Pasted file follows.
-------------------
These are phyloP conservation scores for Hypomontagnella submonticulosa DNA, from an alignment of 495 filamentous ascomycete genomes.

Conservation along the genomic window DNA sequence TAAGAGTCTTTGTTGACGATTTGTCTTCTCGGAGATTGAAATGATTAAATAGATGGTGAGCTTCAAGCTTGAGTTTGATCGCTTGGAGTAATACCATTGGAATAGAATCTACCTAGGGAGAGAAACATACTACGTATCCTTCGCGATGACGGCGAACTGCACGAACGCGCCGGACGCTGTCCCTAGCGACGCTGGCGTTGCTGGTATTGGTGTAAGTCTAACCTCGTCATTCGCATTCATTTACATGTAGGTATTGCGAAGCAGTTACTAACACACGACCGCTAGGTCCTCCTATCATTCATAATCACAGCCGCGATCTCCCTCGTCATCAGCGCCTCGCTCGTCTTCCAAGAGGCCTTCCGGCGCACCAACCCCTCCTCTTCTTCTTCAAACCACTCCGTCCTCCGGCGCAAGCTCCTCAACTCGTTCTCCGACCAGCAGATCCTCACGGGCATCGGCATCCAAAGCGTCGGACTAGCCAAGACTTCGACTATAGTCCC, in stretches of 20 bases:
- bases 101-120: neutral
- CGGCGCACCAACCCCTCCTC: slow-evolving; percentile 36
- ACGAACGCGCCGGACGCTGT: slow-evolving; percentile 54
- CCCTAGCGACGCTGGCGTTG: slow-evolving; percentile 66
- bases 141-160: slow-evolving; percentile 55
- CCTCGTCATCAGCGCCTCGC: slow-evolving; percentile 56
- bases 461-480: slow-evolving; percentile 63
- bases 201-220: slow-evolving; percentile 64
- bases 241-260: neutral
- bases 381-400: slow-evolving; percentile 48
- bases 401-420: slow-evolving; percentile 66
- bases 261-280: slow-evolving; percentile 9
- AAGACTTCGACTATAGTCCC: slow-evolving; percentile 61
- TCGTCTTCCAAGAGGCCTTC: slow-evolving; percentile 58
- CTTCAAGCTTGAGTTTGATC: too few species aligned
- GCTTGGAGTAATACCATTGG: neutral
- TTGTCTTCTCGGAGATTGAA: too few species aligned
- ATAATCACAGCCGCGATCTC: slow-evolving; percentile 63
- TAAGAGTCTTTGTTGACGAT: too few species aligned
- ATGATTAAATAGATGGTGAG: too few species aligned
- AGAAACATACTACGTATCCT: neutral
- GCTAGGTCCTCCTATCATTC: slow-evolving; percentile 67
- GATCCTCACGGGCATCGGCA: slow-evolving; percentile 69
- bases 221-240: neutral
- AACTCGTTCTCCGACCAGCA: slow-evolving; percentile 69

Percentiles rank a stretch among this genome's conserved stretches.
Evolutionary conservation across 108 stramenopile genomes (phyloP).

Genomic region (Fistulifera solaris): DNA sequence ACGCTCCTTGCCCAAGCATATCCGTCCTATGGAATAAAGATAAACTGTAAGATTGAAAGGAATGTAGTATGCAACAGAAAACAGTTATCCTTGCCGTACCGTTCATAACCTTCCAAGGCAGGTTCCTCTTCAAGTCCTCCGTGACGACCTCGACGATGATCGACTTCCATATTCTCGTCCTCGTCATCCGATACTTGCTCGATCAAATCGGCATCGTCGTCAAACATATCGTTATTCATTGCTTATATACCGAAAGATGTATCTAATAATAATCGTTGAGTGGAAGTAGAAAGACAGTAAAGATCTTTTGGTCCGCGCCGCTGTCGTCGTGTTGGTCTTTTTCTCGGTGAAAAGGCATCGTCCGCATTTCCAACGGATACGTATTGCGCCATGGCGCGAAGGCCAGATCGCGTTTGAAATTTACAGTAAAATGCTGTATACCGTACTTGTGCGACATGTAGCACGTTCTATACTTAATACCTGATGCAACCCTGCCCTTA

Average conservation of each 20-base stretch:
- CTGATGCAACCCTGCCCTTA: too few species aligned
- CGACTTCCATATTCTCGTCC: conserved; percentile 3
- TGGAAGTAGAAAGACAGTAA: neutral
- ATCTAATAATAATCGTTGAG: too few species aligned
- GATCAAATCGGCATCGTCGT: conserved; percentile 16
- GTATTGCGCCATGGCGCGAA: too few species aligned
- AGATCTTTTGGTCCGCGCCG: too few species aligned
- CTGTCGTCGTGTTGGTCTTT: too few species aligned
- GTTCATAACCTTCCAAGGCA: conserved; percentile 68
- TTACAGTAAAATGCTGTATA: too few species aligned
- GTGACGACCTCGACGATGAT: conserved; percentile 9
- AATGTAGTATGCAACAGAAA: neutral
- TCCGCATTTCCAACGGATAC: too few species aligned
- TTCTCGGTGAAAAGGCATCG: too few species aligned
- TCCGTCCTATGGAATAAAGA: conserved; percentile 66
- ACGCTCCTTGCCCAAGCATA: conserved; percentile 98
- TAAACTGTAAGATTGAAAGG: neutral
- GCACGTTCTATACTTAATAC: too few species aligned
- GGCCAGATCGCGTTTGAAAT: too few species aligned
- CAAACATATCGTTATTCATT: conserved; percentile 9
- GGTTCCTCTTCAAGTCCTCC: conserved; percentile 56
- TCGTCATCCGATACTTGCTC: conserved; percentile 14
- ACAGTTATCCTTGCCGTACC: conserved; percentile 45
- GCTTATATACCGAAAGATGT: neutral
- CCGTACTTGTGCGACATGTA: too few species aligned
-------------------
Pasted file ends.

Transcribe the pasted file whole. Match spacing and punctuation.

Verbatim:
These are phyloP conservation scores for Hypomontagnella submonticulosa DNA, from an alignment of 495 filamentous ascomycete genomes.

Conservation along the genomic window DNA sequence TAAGAGTCTTTGTTGACGATTTGTCTTCTCGGAGATTGAAATGATTAAATAGATGGTGAGCTTCAAGCTTGAGTTTGATCGCTTGGAGTAATACCATTGGAATAGAATCTACCTAGGGAGAGAAACATACTACGTATCCTTCGCGATGACGGCGAACTGCACGAACGCGCCGGACGCTGTCCCTAGCGACGCTGGCGTTGCTGGTATTGGTGTAAGTCTAACCTCGTCATTCGCATTCATTTACATGTAGGTATTGCGAAGCAGTTACTAACACACGACCGCTAGGTCCTCCTATCATTCATAATCACAGCCGCGATCTCCCTCGTCATCAGCGCCTCGCTCGTCTTCCAAGAGGCCTTCCGGCGCACCAACCCCTCCTCTTCTTCTTCAAACCACTCCGTCCTCCGGCGCAAGCTCCTCAACTCGTTCTCCGACCAGCAGATCCTCACGGGCATCGGCATCCAAAGCGTCGGACTAGCCAAGACTTCGACTATAGTCCC, in stretches of 20 bases:
- bases 101-120: neutral
- CGGCGCACCAACCCCTCCTC: slow-evolving; percentile 36
- ACGAACGCGCCGGACGCTGT: slow-evolving; percentile 54
- CCCTAGCGACGCTGGCGTTG: slow-evolving; percentile 66
- bases 141-160: slow-evolving; percentile 55
- CCTCGTCATCAGCGCCTCGC: slow-evolving; percentile 56
- bases 461-480: slow-evolving; percentile 63
- bases 201-220: slow-evolving; percentile 64
- bases 241-260: neutral
- bases 381-400: slow-evolving; percentile 48
- bases 401-420: slow-evolving; percentile 66
- bases 261-280: slow-evolving; percentile 9
- AAGACTTCGACTATAGTCCC: slow-evolving; percentile 61
- TCGTCTTCCAAGAGGCCTTC: slow-evolving; percentile 58
- CTTCAAGCTTGAGTTTGATC: too few species aligned
- GCTTGGAGTAATACCATTGG: neutral
- TTGTCTTCTCGGAGATTGAA: too few species aligned
- ATAATCACAGCCGCGATCTC: slow-evolving; percentile 63
- TAAGAGTCTTTGTTGACGAT: too few species aligned
- ATGATTAAATAGATGGTGAG: too few species aligned
- AGAAACATACTACGTATCCT: neutral
- GCTAGGTCCTCCTATCATTC: slow-evolving; percentile 67
- GATCCTCACGGGCATCGGCA: slow-evolving; percentile 69
- bases 221-240: neutral
- AACTCGTTCTCCGACCAGCA: slow-evolving; percentile 69

Percentiles rank a stretch among this genome's conserved stretches.
Evolutionary conservation across 108 stramenopile genomes (phyloP).

Genomic region (Fistulifera solaris): DNA sequence ACGCTCCTTGCCCAAGCATATCCGTCCTATGGAATAAAGATAAACTGTAAGATTGAAAGGAATGTAGTATGCAACAGAAAACAGTTATCCTTGCCGTACCGTTCATAACCTTCCAAGGCAGGTTCCTCTTCAAGTCCTCCGTGACGACCTCGACGATGATCGACTTCCATATTCTCGTCCTCGTCATCCGATACTTGCTCGATCAAATCGGCATCGTCGTCAAACATATCGTTATTCATTGCTTATATACCGAAAGATGTATCTAATAATAATCGTTGAGTGGAAGTAGAAAGACAGTAAAGATCTTTTGGTCCGCGCCGCTGTCGTCGTGTTGGTCTTTTTCTCGGTGAAAAGGCATCGTCCGCATTTCCAACGGATACGTATTGCGCCATGGCGCGAAGGCCAGATCGCGTTTGAAATTTACAGTAAAATGCTGTATACCGTACTTGTGCGACATGTAGCACGTTCTATACTTAATACCTGATGCAACCCTGCCCTTA

Average conservation of each 20-base stretch:
- CTGATGCAACCCTGCCCTTA: too few species aligned
- CGACTTCCATATTCTCGTCC: conserved; percentile 3
- TGGAAGTAGAAAGACAGTAA: neutral
- ATCTAATAATAATCGTTGAG: too few species aligned
- GATCAAATCGGCATCGTCGT: conserved; percentile 16
- GTATTGCGCCATGGCGCGAA: too few species aligned
- AGATCTTTTGGTCCGCGCCG: too few species aligned
- CTGTCGTCGTGTTGGTCTTT: too few species aligned
- GTTCATAACCTTCCAAGGCA: conserved; percentile 68
- TTACAGTAAAATGCTGTATA: too few species aligned
- GTGACGACCTCGACGATGAT: conserved; percentile 9
- AATGTAGTATGCAACAGAAA: neutral
- TCCGCATTTCCAACGGATAC: too few species aligned
- TTCTCGGTGAAAAGGCATCG: too few species aligned
- TCCGTCCTATGGAATAAAGA: conserved; percentile 66
- ACGCTCCTTGCCCAAGCATA: conserved; percentile 98
- TAAACTGTAAGATTGAAAGG: neutral
- GCACGTTCTATACTTAATAC: too few species aligned
- GGCCAGATCGCGTTTGAAAT: too few species aligned
- CAAACATATCGTTATTCATT: conserved; percentile 9
- GGTTCCTCTTCAAGTCCTCC: conserved; percentile 56
- TCGTCATCCGATACTTGCTC: conserved; percentile 14
- ACAGTTATCCTTGCCGTACC: conserved; percentile 45
- GCTTATATACCGAAAGATGT: neutral
- CCGTACTTGTGCGACATGTA: too few species aligned